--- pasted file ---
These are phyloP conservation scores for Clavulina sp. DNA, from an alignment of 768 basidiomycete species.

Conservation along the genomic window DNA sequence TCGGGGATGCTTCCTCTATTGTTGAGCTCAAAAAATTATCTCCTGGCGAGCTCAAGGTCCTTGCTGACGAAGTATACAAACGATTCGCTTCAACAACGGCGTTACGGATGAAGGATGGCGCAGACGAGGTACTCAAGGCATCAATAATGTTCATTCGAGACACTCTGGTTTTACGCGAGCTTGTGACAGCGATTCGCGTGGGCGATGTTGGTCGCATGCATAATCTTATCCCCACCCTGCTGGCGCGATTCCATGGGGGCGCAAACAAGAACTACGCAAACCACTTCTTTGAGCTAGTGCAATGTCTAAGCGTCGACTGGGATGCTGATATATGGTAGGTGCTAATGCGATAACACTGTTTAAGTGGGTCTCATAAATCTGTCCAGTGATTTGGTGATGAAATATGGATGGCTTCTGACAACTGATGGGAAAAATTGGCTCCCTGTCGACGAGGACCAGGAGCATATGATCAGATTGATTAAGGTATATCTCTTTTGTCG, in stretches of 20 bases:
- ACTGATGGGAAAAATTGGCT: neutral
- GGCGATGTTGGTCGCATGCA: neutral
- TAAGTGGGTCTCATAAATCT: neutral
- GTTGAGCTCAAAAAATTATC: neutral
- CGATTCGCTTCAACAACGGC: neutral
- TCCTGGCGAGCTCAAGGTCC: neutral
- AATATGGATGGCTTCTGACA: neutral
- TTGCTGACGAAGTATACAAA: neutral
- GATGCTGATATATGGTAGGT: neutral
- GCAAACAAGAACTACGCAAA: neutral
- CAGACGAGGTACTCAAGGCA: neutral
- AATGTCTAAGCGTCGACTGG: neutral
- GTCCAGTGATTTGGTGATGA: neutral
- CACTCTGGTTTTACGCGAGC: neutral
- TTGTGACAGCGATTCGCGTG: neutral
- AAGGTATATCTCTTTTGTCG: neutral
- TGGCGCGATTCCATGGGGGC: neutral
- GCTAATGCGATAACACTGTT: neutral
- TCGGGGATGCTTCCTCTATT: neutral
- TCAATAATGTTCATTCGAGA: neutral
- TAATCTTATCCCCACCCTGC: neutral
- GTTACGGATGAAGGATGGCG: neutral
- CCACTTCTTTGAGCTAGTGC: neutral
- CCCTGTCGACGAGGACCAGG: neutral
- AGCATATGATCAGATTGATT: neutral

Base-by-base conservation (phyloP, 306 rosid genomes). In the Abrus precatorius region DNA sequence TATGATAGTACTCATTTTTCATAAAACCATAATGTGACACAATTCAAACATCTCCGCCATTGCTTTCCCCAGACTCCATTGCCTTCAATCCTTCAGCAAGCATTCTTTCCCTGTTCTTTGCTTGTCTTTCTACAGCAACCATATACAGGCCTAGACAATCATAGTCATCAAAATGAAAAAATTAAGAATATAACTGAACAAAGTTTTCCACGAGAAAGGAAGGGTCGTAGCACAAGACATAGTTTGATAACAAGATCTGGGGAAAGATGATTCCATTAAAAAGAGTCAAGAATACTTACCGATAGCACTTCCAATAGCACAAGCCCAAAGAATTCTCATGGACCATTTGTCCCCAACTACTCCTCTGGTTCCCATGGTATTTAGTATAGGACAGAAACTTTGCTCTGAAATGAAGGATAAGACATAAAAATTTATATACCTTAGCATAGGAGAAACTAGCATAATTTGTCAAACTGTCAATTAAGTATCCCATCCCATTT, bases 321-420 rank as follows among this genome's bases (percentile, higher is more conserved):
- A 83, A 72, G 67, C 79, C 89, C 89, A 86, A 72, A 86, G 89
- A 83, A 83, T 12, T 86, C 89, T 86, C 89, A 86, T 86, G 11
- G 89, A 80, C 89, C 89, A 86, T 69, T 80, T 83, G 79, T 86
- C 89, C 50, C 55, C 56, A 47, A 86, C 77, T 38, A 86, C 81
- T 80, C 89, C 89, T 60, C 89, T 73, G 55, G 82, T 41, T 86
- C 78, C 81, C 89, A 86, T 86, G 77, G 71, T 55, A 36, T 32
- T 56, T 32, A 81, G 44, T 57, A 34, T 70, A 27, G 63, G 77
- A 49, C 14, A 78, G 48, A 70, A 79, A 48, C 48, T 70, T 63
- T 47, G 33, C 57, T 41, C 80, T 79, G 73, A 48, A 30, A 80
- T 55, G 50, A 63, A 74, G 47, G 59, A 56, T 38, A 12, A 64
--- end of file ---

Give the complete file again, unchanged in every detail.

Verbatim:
These are phyloP conservation scores for Clavulina sp. DNA, from an alignment of 768 basidiomycete species.

Conservation along the genomic window DNA sequence TCGGGGATGCTTCCTCTATTGTTGAGCTCAAAAAATTATCTCCTGGCGAGCTCAAGGTCCTTGCTGACGAAGTATACAAACGATTCGCTTCAACAACGGCGTTACGGATGAAGGATGGCGCAGACGAGGTACTCAAGGCATCAATAATGTTCATTCGAGACACTCTGGTTTTACGCGAGCTTGTGACAGCGATTCGCGTGGGCGATGTTGGTCGCATGCATAATCTTATCCCCACCCTGCTGGCGCGATTCCATGGGGGCGCAAACAAGAACTACGCAAACCACTTCTTTGAGCTAGTGCAATGTCTAAGCGTCGACTGGGATGCTGATATATGGTAGGTGCTAATGCGATAACACTGTTTAAGTGGGTCTCATAAATCTGTCCAGTGATTTGGTGATGAAATATGGATGGCTTCTGACAACTGATGGGAAAAATTGGCTCCCTGTCGACGAGGACCAGGAGCATATGATCAGATTGATTAAGGTATATCTCTTTTGTCG, in stretches of 20 bases:
- ACTGATGGGAAAAATTGGCT: neutral
- GGCGATGTTGGTCGCATGCA: neutral
- TAAGTGGGTCTCATAAATCT: neutral
- GTTGAGCTCAAAAAATTATC: neutral
- CGATTCGCTTCAACAACGGC: neutral
- TCCTGGCGAGCTCAAGGTCC: neutral
- AATATGGATGGCTTCTGACA: neutral
- TTGCTGACGAAGTATACAAA: neutral
- GATGCTGATATATGGTAGGT: neutral
- GCAAACAAGAACTACGCAAA: neutral
- CAGACGAGGTACTCAAGGCA: neutral
- AATGTCTAAGCGTCGACTGG: neutral
- GTCCAGTGATTTGGTGATGA: neutral
- CACTCTGGTTTTACGCGAGC: neutral
- TTGTGACAGCGATTCGCGTG: neutral
- AAGGTATATCTCTTTTGTCG: neutral
- TGGCGCGATTCCATGGGGGC: neutral
- GCTAATGCGATAACACTGTT: neutral
- TCGGGGATGCTTCCTCTATT: neutral
- TCAATAATGTTCATTCGAGA: neutral
- TAATCTTATCCCCACCCTGC: neutral
- GTTACGGATGAAGGATGGCG: neutral
- CCACTTCTTTGAGCTAGTGC: neutral
- CCCTGTCGACGAGGACCAGG: neutral
- AGCATATGATCAGATTGATT: neutral

Base-by-base conservation (phyloP, 306 rosid genomes). In the Abrus precatorius region DNA sequence TATGATAGTACTCATTTTTCATAAAACCATAATGTGACACAATTCAAACATCTCCGCCATTGCTTTCCCCAGACTCCATTGCCTTCAATCCTTCAGCAAGCATTCTTTCCCTGTTCTTTGCTTGTCTTTCTACAGCAACCATATACAGGCCTAGACAATCATAGTCATCAAAATGAAAAAATTAAGAATATAACTGAACAAAGTTTTCCACGAGAAAGGAAGGGTCGTAGCACAAGACATAGTTTGATAACAAGATCTGGGGAAAGATGATTCCATTAAAAAGAGTCAAGAATACTTACCGATAGCACTTCCAATAGCACAAGCCCAAAGAATTCTCATGGACCATTTGTCCCCAACTACTCCTCTGGTTCCCATGGTATTTAGTATAGGACAGAAACTTTGCTCTGAAATGAAGGATAAGACATAAAAATTTATATACCTTAGCATAGGAGAAACTAGCATAATTTGTCAAACTGTCAATTAAGTATCCCATCCCATTT, bases 321-420 rank as follows among this genome's bases (percentile, higher is more conserved):
- A 83, A 72, G 67, C 79, C 89, C 89, A 86, A 72, A 86, G 89
- A 83, A 83, T 12, T 86, C 89, T 86, C 89, A 86, T 86, G 11
- G 89, A 80, C 89, C 89, A 86, T 69, T 80, T 83, G 79, T 86
- C 89, C 50, C 55, C 56, A 47, A 86, C 77, T 38, A 86, C 81
- T 80, C 89, C 89, T 60, C 89, T 73, G 55, G 82, T 41, T 86
- C 78, C 81, C 89, A 86, T 86, G 77, G 71, T 55, A 36, T 32
- T 56, T 32, A 81, G 44, T 57, A 34, T 70, A 27, G 63, G 77
- A 49, C 14, A 78, G 48, A 70, A 79, A 48, C 48, T 70, T 63
- T 47, G 33, C 57, T 41, C 80, T 79, G 73, A 48, A 30, A 80
- T 55, G 50, A 63, A 74, G 47, G 59, A 56, T 38, A 12, A 64